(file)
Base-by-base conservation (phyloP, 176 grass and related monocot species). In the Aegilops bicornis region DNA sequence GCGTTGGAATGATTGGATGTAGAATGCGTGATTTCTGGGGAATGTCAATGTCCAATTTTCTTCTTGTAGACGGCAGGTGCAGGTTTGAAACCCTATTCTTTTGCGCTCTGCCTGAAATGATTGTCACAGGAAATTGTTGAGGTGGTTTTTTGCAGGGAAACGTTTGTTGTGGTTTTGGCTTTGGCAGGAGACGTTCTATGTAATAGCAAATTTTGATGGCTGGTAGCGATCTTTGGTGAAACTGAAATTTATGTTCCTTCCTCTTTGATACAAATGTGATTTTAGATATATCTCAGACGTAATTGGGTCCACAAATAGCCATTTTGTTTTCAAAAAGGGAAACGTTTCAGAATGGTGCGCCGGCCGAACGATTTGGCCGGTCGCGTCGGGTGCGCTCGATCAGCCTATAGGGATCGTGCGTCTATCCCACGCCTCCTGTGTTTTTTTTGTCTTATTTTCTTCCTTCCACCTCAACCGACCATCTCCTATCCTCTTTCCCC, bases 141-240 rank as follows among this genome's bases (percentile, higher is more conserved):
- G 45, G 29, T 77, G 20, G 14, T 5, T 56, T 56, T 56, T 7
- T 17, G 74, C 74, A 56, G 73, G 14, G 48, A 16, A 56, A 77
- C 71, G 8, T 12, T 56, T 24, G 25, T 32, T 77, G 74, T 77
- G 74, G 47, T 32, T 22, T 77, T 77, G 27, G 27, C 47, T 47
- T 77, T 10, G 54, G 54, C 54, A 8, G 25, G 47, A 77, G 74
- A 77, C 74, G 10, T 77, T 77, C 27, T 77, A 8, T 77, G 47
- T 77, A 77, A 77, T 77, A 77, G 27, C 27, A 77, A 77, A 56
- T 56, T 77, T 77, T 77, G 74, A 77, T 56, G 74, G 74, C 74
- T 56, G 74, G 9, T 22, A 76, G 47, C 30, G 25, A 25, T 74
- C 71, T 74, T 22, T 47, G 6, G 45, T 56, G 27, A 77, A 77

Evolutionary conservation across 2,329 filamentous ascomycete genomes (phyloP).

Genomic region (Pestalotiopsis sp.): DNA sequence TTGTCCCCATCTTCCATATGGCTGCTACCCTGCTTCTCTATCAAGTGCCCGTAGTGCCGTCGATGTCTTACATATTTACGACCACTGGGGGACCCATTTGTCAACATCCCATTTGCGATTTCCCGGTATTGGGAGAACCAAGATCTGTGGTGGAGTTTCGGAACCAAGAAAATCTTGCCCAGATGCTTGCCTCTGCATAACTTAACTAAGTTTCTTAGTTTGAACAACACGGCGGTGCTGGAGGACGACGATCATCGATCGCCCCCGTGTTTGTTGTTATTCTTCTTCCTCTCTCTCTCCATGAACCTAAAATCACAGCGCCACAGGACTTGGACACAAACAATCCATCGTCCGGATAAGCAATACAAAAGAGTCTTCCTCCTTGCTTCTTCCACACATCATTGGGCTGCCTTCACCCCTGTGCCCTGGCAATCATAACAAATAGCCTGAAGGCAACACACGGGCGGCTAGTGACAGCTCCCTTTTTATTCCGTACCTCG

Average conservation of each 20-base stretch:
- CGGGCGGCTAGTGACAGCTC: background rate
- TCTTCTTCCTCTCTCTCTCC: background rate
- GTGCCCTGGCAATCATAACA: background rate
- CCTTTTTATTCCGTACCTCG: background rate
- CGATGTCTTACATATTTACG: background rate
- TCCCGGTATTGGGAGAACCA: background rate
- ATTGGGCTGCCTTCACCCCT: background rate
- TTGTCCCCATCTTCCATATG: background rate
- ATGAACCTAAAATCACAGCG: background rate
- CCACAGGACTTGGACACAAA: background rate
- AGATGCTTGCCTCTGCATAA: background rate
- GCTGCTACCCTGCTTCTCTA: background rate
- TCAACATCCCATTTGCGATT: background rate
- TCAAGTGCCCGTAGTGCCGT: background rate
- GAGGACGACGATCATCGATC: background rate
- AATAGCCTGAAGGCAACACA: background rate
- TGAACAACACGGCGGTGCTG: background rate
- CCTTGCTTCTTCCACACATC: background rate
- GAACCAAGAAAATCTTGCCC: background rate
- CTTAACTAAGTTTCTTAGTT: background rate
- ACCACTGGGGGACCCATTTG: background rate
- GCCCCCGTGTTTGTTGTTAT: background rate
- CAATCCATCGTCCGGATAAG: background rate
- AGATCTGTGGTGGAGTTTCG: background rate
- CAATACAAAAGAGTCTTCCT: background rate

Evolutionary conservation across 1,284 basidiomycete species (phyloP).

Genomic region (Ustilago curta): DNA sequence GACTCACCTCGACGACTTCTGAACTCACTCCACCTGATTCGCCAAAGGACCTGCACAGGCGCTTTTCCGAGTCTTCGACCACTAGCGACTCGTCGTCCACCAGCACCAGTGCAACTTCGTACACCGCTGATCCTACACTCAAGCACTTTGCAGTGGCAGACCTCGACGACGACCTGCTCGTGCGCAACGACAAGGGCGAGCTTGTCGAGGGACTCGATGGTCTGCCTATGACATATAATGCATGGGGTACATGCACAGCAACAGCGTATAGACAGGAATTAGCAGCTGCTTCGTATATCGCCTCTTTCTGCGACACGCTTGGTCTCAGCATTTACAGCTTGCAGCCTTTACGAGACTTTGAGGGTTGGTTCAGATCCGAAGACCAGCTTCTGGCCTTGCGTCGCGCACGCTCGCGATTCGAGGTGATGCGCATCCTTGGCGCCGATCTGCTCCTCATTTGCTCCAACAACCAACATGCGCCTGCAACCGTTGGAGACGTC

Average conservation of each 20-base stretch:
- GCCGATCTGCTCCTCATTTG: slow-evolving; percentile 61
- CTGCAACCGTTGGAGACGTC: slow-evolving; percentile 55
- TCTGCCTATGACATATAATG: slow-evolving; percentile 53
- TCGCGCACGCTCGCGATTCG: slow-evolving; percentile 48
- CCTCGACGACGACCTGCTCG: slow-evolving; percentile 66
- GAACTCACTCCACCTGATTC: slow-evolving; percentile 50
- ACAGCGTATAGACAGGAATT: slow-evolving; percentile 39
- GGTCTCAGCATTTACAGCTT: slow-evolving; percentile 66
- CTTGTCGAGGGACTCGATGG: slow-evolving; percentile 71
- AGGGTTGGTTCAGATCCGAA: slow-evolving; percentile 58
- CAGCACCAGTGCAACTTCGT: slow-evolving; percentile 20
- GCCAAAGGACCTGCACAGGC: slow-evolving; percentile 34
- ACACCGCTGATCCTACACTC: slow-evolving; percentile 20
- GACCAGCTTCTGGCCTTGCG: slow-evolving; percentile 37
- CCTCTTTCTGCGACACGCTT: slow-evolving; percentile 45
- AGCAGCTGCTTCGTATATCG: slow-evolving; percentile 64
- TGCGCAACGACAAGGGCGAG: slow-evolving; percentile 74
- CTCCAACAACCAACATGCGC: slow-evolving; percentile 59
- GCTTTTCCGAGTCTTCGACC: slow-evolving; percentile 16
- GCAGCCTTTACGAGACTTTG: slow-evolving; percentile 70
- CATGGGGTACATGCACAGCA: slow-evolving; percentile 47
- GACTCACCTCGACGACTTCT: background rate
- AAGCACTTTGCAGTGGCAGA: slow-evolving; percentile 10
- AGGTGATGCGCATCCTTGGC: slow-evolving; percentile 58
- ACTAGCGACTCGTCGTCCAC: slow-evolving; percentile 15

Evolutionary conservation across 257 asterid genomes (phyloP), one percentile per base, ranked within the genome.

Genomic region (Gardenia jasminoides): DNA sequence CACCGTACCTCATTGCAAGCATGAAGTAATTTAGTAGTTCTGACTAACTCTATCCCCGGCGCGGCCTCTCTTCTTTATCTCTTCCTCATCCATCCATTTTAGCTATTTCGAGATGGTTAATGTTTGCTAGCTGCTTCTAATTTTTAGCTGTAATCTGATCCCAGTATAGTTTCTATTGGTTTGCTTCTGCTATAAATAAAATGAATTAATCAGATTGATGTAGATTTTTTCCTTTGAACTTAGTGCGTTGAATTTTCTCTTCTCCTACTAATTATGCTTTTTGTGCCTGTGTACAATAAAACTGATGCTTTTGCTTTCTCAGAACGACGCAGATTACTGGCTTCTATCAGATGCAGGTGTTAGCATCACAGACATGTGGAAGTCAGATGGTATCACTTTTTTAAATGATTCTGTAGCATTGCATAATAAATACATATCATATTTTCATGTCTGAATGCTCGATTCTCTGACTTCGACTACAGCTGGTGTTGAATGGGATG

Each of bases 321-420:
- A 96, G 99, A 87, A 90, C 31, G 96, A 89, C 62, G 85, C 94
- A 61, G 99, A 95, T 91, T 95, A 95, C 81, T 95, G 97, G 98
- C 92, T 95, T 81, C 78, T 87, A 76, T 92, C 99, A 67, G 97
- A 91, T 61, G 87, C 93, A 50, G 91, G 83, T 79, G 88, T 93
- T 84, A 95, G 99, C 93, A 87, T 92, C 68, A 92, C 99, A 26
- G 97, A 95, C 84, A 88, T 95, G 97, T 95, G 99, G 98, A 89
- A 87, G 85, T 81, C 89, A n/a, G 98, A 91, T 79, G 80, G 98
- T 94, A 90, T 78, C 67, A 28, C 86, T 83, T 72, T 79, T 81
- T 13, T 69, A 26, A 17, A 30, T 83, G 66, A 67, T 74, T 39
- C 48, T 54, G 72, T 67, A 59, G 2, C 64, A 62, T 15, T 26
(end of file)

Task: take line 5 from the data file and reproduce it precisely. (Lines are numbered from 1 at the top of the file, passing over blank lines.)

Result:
- G 74, G 47, T 32, T 22, T 77, T 77, G 27, G 27, C 47, T 47